Making the Same Mistake Twice
So, how could we have made the mistake of taking our car into Granada a second time? The logic that defeated us was this: On this day we wanted specifically to see Alhambra, the most visited site in all of Spain and without doubt a must see. Alhambra is located in the north-east corner of the city at the edge, and they have five parking lots available. Our thinking: There’s plenty of parking, and it’s on the outskirts. If we drive, we could go around the city (not in it), arrive directly at the parking, see Alhambra, be happy, go home.
This time, we set up our GPS to get us there. Our mistake: we didn’t check the route “Dave” our GPS voice chose for us before we got in the car. We struggled to get out the door earlier, and did make it out by 10:00 a.m. We followed Dave’s directions until we realized, slowly at first, and then suddenly, that Dave was taking us directly through the city of Granada to get to Alhambra on the other side!
This time we got off of the main boulevards Dave wanted us to take because, as we already knew, they were for taxis only, and we attempted to negotiate the twisting, turning cobblestoned streets. We even drove up Carrero del Darro, a tiny street with a small river on one side and Arabic merchants selling gorgeous goods on the other, forcing strolling tourists off to the side.
After what seemed like an infinity of this, we both lost it. I said, “Just get us out of the city. We need to start over.” We turned Dave off and followed our instincts back to the freeway.
Pierre remembered seeing a pink tourist sign on the freeway for Alhambra, which was our salvation, as we were able to locate these signs. We followed them right to the parking lots we wanted. We parked and waited in line for tickets to Alhambra.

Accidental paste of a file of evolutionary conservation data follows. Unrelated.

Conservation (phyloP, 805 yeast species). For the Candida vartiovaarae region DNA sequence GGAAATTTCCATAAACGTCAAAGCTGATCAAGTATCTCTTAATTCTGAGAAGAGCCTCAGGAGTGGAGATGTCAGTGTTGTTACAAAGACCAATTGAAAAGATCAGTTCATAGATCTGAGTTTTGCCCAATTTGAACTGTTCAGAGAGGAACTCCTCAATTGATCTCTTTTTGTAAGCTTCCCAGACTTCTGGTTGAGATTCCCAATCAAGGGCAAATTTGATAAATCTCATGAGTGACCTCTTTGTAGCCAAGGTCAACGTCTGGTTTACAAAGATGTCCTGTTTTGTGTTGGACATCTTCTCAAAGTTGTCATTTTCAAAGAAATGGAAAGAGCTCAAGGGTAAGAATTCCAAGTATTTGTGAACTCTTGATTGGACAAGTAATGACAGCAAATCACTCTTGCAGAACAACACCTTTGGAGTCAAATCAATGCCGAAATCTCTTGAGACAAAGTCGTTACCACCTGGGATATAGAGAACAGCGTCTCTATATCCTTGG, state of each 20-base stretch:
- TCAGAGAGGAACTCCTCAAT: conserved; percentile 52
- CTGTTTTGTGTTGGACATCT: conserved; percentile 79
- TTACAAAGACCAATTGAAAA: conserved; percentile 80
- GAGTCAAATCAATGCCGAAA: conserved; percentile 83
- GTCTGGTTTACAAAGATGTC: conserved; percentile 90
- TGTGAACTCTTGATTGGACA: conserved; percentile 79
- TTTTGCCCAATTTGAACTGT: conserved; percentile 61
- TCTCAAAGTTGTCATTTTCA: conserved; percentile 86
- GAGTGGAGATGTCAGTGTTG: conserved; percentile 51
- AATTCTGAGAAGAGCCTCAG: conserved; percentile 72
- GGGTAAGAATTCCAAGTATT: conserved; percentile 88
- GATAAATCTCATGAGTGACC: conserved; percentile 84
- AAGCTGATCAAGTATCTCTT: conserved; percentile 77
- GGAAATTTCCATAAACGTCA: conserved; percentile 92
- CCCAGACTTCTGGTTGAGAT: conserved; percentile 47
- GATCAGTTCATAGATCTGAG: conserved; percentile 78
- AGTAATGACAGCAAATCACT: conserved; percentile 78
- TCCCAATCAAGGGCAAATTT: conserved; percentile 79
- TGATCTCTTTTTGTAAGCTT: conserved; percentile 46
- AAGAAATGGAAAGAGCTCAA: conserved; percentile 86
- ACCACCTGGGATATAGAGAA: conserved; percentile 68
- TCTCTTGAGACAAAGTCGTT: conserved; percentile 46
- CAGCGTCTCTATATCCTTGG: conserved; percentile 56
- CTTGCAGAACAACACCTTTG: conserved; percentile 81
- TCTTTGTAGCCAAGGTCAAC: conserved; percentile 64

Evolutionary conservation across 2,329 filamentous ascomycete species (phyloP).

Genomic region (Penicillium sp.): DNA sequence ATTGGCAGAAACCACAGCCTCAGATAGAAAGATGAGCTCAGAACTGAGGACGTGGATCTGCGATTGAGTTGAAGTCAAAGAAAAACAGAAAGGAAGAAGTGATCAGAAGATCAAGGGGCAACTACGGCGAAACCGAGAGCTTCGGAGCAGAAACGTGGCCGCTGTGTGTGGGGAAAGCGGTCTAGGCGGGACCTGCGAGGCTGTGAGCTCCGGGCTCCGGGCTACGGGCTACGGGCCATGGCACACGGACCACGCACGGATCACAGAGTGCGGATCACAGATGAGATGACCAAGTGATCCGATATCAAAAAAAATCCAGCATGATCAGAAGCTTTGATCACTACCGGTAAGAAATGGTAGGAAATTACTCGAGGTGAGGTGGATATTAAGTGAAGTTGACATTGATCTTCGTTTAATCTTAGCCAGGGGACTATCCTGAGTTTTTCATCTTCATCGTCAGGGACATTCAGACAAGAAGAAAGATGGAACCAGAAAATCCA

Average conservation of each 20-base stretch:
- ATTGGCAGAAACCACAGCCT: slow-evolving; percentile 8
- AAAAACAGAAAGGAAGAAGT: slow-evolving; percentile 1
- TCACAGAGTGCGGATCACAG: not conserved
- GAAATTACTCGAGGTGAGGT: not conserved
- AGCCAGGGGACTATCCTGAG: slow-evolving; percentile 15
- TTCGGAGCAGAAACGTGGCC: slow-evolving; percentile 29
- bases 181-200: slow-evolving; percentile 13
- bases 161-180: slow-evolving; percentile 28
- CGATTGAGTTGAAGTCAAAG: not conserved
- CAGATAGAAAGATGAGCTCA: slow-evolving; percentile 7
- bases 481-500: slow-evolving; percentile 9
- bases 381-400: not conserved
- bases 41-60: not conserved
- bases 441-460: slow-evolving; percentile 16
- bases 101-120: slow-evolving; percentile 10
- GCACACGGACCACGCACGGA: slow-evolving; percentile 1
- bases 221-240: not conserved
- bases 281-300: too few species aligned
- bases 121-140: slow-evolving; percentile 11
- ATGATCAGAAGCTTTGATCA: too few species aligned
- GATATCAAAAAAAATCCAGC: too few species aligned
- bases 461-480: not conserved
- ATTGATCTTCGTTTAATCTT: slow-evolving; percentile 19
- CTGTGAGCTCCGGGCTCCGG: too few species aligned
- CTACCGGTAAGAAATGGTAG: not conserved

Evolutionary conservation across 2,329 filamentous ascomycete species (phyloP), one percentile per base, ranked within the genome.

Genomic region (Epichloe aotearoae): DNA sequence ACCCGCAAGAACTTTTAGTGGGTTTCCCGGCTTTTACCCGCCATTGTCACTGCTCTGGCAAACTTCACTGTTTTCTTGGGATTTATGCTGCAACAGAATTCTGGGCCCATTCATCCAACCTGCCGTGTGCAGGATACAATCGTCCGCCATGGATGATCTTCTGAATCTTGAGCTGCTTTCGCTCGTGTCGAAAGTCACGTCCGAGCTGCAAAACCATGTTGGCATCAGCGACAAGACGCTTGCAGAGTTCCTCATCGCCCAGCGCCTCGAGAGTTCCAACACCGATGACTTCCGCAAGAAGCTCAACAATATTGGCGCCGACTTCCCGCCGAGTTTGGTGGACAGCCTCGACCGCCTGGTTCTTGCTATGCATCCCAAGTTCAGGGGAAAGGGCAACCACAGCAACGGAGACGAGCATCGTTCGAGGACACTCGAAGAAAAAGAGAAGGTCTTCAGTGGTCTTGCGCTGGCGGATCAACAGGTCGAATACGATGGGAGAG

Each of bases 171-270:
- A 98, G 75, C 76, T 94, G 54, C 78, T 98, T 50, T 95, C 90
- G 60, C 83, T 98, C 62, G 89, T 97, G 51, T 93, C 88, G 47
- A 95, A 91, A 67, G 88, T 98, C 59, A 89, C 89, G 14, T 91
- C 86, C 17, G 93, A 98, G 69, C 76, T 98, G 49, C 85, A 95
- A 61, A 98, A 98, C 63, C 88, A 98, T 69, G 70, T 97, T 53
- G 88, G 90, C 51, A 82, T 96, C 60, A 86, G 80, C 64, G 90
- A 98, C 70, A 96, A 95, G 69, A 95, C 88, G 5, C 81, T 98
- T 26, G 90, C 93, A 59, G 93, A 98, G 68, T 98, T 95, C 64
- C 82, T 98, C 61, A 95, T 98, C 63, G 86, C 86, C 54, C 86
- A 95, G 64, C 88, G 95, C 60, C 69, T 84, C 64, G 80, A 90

Time on the clock: 11:17 a.m. It took us one hour and almost 20 minutes to get to our destination, which was just 15 minutes away.
Another bite: After waiting in line for 40 minutes, with just about 20 people in front of us, the loud speaker came on to announce that they had sold out of tickets for that day, to please come back the next day and try again. Bummer.
We did, however, get to explore the nearby Albaicin neighborhood, which was both beautiful and rich in culture and good food. We would also rise before dawn one morning to get to the ticket office by 8:00 a.m. and successfully secure tickets to Alhambra for that day.
Other Mistakes Not to Make
Don’t wear flimsy sandals, as I did, simply because they look good and match your outfit. For Granada, you need thick soles and lots of traction. Most streets and sidewalks are made of cobblestone, or otherwise, marble. The texture of the cobblestones is lumpy on the feet, and because they’re worn down, they’re slippery. I’m not the only one who slipped and almost fell (more than once). The best shoes are those that grab!
Spanish Food Does Not Equal Tapas
Another mistake. Don’t confuse tapas with other types of Spanish food. When we think of Spanish food, we automatically think: Tapas!! But, as we would learn, not every restaurant is a tapas bar. Also, it’s helpful to know the difference between “raciones” (portions) and “tapas” (snacks). Not knowing the difference, or in general how the food works in Spain, led us to order way too much food and overeat.
Raciones are big portions of a dish that you can share with others. Tapas are small snacks. In some regions of Spain, notably in Granada, you get free tapas with the beer or wine you order. Tapas could be a plate of olives or a dish of fried anchovies or a small skewer of meats.
In Granada, almost every restaurant served some sort of dish of the house, just by ordering a meal or drink. Before we figured this out, we had too much food on our hands, which of course, we had to eat.
So, one final lesson: If you can, stop eating so much!
For more on Spanish food, I found this list helpful.
For what you SHOULD DO in Granada, see my other blog post.